Pollen counts much higher following big winter
If the pollen gets any thicker and deeper at Lake Tahoe, residents are likely going to try to ski it.
The sticky dust attaches itself to everything it touches. It gets in the eyes, throat and nose making life miserable for those with sensitivities.
Pollen annually paints the basin a greenish yellow, and the floating dust is especially heavy after big winters.
Since May, pollen counts have been moderate to very high at Lake Tahoe, according to The Weather Channel’s allergy tracker and the trend continues into July.
The length and intensity of pollen season’s peak depends on temperature and the frequency of warm days.
“Pollen season begins when the winter weather stops and things start to warm up,” said Dr. Ronald Roth, who treats ear, nose and throat issues at Barton Health. “Last season, we had an extremely long winter and therefore our local plant life’s blooming season had a very late start. Plants bloom later in cold weather, so after a big winter, pollen tends to arrive later. In drought years, pollen occurs much earlier.”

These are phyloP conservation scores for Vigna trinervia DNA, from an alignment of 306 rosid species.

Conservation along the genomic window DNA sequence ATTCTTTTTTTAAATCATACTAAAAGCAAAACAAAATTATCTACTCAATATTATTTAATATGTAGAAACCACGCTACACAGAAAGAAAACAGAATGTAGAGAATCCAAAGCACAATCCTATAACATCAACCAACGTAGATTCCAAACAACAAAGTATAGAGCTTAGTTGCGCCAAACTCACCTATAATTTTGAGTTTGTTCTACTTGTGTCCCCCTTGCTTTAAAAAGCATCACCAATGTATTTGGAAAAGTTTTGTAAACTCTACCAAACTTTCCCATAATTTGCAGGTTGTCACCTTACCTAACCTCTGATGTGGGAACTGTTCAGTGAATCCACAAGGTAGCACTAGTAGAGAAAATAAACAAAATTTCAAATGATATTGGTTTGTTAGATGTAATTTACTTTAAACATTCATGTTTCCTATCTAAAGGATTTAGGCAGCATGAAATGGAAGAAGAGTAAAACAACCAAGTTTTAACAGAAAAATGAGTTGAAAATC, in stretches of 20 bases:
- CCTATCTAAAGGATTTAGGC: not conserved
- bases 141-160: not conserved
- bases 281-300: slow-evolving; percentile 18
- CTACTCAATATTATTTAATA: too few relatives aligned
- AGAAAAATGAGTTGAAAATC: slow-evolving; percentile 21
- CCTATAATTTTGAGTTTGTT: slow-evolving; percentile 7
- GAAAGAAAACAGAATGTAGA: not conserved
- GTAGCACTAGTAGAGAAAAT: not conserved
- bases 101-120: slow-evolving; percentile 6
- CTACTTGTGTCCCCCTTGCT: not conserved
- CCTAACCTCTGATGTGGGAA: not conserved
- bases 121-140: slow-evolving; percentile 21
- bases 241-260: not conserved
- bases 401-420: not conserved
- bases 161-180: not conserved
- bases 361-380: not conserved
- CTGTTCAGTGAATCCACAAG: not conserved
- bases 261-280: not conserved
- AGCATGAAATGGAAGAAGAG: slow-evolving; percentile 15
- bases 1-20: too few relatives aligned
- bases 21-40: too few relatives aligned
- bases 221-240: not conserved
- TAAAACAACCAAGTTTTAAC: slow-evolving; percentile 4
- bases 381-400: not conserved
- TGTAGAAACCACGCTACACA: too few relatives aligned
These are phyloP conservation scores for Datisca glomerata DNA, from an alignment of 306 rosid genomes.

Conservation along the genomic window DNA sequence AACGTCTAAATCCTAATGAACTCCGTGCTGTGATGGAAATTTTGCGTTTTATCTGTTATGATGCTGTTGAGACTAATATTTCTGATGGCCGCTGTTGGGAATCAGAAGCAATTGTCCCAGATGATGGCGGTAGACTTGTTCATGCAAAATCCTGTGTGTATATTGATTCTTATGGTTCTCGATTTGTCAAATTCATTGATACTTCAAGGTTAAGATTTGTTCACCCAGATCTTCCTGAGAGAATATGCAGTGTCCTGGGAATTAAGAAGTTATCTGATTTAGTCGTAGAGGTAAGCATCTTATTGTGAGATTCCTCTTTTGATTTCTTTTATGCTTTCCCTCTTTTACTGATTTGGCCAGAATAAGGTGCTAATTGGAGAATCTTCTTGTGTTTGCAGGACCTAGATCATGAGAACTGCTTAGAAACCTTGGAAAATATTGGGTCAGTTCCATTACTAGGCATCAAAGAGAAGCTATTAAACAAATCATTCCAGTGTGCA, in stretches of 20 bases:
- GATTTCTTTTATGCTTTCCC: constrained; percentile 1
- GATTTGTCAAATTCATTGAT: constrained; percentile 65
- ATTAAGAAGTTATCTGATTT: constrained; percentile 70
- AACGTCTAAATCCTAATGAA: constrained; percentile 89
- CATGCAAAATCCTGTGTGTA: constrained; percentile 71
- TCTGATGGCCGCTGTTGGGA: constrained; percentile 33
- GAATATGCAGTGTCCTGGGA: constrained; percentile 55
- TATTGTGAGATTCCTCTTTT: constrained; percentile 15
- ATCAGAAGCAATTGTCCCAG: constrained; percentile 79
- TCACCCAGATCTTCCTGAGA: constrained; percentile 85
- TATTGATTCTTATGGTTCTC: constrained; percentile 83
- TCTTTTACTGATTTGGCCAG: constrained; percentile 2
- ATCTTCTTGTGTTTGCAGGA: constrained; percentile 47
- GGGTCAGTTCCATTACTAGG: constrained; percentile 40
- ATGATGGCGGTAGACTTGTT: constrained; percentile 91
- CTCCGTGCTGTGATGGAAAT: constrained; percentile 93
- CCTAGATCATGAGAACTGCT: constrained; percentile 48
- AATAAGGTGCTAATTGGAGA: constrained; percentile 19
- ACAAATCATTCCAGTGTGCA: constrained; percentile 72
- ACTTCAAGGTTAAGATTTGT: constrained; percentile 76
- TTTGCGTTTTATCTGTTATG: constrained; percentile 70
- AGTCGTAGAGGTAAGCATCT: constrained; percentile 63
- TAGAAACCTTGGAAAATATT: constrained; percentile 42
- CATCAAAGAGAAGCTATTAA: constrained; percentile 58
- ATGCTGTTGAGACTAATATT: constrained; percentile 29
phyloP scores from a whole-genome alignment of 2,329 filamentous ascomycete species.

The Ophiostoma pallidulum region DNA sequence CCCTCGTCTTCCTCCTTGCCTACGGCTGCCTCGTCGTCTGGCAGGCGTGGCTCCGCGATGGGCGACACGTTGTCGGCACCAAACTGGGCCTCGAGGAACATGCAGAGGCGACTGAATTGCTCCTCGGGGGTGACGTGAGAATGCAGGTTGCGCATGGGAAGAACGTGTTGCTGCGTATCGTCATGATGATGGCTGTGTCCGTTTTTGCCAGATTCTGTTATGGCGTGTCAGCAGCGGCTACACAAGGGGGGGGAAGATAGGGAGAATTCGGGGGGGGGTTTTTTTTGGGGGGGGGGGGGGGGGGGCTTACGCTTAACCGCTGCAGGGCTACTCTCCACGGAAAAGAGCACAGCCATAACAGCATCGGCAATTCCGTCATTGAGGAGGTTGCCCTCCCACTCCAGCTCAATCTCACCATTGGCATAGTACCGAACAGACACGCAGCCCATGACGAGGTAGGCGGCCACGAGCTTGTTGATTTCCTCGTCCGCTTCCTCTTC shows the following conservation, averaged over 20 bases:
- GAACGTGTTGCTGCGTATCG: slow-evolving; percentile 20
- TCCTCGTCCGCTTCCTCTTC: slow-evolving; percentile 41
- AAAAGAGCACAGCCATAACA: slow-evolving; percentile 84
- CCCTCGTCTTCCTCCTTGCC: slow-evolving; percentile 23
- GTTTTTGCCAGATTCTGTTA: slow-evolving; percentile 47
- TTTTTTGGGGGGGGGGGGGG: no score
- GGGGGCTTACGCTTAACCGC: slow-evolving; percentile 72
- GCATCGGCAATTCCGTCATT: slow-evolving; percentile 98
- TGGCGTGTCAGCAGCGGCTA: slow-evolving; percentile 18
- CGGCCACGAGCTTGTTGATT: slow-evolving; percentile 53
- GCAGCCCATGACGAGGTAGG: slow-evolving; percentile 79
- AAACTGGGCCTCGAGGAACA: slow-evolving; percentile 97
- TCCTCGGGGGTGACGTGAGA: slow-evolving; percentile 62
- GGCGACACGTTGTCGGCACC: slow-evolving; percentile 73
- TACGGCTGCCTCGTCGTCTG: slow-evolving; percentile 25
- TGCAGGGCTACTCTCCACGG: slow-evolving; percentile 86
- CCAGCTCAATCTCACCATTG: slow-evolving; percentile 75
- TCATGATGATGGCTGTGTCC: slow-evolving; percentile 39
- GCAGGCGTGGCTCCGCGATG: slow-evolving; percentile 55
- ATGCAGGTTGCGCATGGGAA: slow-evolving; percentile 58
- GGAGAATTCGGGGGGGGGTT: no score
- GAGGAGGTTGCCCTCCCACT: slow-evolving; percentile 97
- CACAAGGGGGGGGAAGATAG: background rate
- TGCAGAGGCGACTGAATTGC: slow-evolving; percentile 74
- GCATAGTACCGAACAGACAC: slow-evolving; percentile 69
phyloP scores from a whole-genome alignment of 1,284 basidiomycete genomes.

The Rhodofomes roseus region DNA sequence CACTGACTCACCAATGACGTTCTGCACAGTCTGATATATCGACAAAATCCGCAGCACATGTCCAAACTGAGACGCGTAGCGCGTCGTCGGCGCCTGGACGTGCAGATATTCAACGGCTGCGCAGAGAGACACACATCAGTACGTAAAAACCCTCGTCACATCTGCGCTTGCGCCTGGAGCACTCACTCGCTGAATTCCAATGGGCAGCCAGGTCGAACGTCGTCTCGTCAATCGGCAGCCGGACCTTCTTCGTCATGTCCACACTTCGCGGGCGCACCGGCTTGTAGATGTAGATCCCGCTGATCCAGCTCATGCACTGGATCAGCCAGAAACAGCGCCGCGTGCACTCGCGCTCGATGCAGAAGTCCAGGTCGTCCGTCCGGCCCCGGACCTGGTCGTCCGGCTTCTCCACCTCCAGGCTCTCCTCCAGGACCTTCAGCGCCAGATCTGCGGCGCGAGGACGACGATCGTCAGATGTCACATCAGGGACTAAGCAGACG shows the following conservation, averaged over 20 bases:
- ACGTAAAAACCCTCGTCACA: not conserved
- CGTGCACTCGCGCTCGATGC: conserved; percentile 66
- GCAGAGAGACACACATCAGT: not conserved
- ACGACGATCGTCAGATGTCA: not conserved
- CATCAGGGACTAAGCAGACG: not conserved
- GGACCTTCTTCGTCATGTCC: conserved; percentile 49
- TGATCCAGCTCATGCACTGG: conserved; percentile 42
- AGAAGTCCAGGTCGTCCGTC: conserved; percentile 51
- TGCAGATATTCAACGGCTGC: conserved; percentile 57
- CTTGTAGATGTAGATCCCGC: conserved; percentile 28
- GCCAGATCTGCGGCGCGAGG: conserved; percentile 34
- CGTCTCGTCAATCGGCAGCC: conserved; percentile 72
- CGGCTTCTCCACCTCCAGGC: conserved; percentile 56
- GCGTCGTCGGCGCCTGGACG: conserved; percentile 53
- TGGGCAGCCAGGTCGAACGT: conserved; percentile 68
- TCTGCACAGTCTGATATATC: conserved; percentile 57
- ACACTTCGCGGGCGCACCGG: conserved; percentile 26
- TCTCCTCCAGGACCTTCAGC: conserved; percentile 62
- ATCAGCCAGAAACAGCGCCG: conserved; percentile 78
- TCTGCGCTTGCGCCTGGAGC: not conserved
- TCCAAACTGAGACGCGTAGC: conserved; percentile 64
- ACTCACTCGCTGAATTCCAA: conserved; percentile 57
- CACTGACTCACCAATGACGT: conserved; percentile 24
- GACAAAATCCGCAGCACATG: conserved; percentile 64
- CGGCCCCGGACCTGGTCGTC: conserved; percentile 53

As the powdery dust falls from trees and vegetation and gets carried for miles throughout the basin by wind, insects or other animals, this year the mark stands at 199 ppm as of earlier this week.
Lake Tahoe’s pollen count is one of the highest totals in the country, with Springfield, N.J., being the allergy capital at 299 ppm, according to The Weather Channel.
“A wet winter results in plants having a higher density of pollen, and when they bloom, our environment experiences an increased pollen count,” Roth said. “Here at Tahoe, both pine trees and flowering plants bloom, producing the clouds of yellow pollen hanging over the north and south shore when the wind picks up.”
The main culprit producing the pollen that covers almost everything comes are pine trees, mainly the male pine cones.
Male pine cones are only produced in warmer months despite the trees being evergreen.
Some pines can produce up to 5 pounds of pollen in two to four weeks.